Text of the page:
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April 19, 2011

Silent Naruse - Disc 1

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Flunky, Work Hard/Koshiben ganbare
Mikio Naruse - 1931

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No Blood Relation/Nasanu naka
Mikio Naruse - 1931
Eclipse Region 1 DVD

What is certain about seeing Mikio Naruse's earliest existing films is that the themes he would visit in his better known films were already well established. Both Flunky, Work Hard and No Blood Relation are about the sticky and fragile ties of love, money, happiness and family. As in his later films, Naruse also makes use of traveling shots, the camera slightly ahead of his characters as they walk from one one place to another, although the background is level in these earlier films, unlike the latter shots with their downward tilting bridges and roads. The two films have victims of the need for speed, with characters seriously injured by a train, a car and even a bicycle.

Flunky, Work Hard is considered something of an anomaly in Naruse's career being centered on a male character. I would counter that even a film like When a Woman Ascends the Stairs is also a study of modes of masculinity in the form of Hideko Takamine's suitors. In this earlier film, Naruse's financially struggling insurance salesman, Okabe, is looking to make a sale with the matron of a large, well to do, family. Not only does Okabe's wife complain about living in poverty, but their son has been getting into fights with other neighborhood boys, wanting to play with their model airplanes. The father, who tries to dole out sage advice regarding fighting with the other boys, proves an ineffective example when he comes to blows with a rival insurance salesman.

The rival salesman is something of a shock to see because with his small stature and buck teeth, he unintentionally anticipates the stereotypical "Jap" of World War II movies. Naruse makes use of various dramatic contrasts with Okabe's small, rented house, with its traditional Japanese design compared to his client's large, western style home. Okabe wears a kimono at home, and an ill fitting suit when at work. His family is in kimonos, while the better off neighbors are in western dress.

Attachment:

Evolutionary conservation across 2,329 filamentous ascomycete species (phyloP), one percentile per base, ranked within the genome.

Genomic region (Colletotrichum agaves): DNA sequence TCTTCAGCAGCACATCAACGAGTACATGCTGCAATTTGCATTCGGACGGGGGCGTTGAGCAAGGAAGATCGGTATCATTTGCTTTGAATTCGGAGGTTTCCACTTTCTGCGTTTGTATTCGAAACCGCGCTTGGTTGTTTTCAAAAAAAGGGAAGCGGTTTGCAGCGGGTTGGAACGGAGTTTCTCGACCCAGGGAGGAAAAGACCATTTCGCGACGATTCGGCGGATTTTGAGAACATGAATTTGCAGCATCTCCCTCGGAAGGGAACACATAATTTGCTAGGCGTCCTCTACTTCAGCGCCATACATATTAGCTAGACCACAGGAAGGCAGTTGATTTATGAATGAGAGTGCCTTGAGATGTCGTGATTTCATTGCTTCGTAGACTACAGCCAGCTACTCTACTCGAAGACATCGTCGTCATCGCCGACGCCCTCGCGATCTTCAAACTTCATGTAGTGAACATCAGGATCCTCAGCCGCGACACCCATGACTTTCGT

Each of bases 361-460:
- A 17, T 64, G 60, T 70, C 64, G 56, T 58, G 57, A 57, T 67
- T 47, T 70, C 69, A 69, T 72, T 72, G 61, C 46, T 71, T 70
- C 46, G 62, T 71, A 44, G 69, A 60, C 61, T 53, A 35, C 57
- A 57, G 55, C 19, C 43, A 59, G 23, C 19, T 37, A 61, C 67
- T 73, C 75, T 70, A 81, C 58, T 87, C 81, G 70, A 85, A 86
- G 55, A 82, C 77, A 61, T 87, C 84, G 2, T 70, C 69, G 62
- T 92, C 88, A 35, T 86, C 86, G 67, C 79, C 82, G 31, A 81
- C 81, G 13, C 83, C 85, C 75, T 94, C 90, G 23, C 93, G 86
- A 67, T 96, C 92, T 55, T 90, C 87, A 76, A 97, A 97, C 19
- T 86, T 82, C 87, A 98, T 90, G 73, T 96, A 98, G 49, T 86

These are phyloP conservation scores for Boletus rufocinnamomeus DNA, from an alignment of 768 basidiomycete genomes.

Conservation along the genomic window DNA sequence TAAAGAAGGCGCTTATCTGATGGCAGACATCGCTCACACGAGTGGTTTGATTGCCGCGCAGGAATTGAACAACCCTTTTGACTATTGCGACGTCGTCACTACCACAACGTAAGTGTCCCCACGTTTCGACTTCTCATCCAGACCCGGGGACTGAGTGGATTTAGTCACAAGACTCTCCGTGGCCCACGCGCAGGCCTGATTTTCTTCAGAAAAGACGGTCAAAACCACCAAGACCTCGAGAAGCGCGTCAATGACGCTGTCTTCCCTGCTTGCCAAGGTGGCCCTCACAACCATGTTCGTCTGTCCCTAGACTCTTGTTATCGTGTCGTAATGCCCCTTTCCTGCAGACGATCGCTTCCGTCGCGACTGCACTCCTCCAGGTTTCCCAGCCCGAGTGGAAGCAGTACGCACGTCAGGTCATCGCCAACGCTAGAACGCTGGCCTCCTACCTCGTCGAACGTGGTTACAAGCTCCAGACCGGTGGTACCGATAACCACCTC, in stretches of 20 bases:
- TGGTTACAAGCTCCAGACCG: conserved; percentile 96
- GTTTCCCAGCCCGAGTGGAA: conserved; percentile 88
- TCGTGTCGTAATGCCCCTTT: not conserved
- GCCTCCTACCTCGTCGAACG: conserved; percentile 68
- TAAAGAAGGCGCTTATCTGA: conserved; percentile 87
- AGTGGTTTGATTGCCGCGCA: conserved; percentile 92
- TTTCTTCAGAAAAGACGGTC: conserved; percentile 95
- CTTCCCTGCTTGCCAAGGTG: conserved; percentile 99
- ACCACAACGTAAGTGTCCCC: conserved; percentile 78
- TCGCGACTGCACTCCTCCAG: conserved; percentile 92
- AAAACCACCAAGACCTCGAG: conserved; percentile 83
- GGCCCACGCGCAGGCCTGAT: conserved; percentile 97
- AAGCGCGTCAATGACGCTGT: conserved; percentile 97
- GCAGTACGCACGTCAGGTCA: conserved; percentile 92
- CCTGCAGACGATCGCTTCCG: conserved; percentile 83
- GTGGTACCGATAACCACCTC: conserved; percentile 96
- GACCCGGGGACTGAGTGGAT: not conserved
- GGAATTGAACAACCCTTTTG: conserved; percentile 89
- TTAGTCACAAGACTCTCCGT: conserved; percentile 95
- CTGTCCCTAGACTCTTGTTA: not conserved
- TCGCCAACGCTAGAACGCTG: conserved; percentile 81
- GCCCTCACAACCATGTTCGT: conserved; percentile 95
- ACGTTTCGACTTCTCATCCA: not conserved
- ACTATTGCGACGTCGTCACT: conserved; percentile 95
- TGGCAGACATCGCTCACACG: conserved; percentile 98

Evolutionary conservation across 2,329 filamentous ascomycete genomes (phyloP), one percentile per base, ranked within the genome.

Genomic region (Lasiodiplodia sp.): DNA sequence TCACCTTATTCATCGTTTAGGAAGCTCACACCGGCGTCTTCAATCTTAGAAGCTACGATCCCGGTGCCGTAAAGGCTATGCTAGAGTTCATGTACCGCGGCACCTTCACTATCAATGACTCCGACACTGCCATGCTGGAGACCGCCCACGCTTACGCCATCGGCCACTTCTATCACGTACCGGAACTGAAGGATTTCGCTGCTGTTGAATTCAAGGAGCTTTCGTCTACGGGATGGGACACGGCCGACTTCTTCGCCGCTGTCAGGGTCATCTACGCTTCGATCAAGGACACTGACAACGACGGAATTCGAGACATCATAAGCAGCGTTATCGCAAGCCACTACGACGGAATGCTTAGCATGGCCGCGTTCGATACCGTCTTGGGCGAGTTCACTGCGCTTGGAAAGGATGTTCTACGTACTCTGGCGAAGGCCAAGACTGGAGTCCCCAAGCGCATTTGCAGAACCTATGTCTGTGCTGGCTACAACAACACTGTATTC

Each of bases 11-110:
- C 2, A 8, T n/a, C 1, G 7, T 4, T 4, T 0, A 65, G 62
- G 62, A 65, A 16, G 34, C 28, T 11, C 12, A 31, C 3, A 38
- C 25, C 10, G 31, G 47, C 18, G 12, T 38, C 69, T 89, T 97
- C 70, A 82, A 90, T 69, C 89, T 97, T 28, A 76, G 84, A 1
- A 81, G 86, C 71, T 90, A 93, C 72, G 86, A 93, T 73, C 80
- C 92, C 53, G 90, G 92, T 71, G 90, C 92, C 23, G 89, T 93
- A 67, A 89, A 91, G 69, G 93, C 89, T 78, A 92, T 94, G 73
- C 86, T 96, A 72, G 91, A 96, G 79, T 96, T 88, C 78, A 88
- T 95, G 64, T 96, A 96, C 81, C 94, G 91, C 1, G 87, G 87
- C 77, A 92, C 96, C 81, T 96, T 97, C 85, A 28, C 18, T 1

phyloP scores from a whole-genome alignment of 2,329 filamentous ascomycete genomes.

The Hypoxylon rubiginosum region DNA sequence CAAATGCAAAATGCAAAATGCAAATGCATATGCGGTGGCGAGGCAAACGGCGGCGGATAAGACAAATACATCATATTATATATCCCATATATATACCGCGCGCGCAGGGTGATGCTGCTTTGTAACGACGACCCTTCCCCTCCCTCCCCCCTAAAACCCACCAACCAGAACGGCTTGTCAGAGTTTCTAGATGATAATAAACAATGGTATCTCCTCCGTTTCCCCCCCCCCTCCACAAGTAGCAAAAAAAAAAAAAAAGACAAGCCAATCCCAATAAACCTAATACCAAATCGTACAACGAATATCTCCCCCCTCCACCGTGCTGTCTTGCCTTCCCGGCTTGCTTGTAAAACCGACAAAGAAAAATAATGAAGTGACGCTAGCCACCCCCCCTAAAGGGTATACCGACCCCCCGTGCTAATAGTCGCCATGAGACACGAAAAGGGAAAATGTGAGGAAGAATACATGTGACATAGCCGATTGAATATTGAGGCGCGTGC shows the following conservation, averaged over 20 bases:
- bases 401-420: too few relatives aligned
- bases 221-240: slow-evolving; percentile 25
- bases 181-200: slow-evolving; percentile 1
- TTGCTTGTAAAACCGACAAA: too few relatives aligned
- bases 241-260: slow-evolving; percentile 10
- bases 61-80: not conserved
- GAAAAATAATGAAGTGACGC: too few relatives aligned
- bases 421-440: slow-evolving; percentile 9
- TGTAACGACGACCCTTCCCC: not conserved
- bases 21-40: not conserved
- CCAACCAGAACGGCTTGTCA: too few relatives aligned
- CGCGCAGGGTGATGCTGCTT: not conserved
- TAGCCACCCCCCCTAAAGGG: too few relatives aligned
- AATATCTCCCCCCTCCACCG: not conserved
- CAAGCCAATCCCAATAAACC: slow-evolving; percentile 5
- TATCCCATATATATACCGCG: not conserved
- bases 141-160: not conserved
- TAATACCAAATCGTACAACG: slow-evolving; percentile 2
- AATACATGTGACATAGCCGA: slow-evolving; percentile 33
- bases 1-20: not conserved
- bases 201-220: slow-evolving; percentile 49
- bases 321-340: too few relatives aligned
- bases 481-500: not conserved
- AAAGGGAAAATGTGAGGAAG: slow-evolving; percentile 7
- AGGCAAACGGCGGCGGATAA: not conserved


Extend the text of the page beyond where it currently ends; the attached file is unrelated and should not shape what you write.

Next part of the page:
The two films here also show Naruse's penchant for framing devices. Shooting through picture frames is frequent in both films. In Flunky, Work Hard, Naruse also makes use of some very large pipes laying in a field where the boys play. In No Blood Relation, there is also a mirror shot when Yoshiko Okada looks in a mirror. What makes these visual motifs of interest is that they were eventually abandoned by Naruse in favor of a less ornamental visual style.

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Naruse also employs dolly shots with the camera moving towards his actors for dramatic emphasis, something not seen in the later films. These shots are used frequently in No Blood Relation, most notably when Yoshiko Okada first tries to reclaim the six year old daughter she left as a baby. Naruse alternates between shots of the woman with her mistaken assumptions about her daughter, and the girl who yells, "Kidnapper!", "Liar!", and, "Dummy!" while running back home.

In her study of Naruse, Catherine Russell notes that No Blood Relation was based on a play, that was previously filmed in 1909. This is the kind of film where the story telling outweighs the story which was considered cliched by 1932. It takes a very big gulp just to swallow the premise of a Japanese woman who runs away from home and becomes a big Hollywood star. Not to mention that when the film takes place, they were making nothing but talkies in Hollywood and Sessue Hayakawa, who was a star in silent era Hollywood, had returned to Japan that year.

Even though the story is about two women fighting over one little girl, it is a couple of guys that really makes No Blood Relation fun to watch. One is Joji Oka, best remembered as the male lead in Ozu's crime drama Dragnet Girl. Tall, handsome, unshaven, ready to take charge when things go wrong for his sister, the woman who raised the young girl, Oka has charisma to spare in the kind of role that Naruse would give to Tatsuya Nakadai in the latter part of his career. Shozaburo Abe provides comic relief as the incompetent thug and sidekick to Ichiro Yuki, who plays the gangster brother of the Hollywood star. This would be tough guy almost knocks himself out trying out a pair of boxing gloves.

Knockabout comedy is also something that one doesn't readily associate with Mikio Naruse. For that and the visual play, there's enough reason to see the earliest examples of what the filmmaker would retain as recurring elements over the next thirty-five years.

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Posted by peter at April 19, 2011 07:13 AM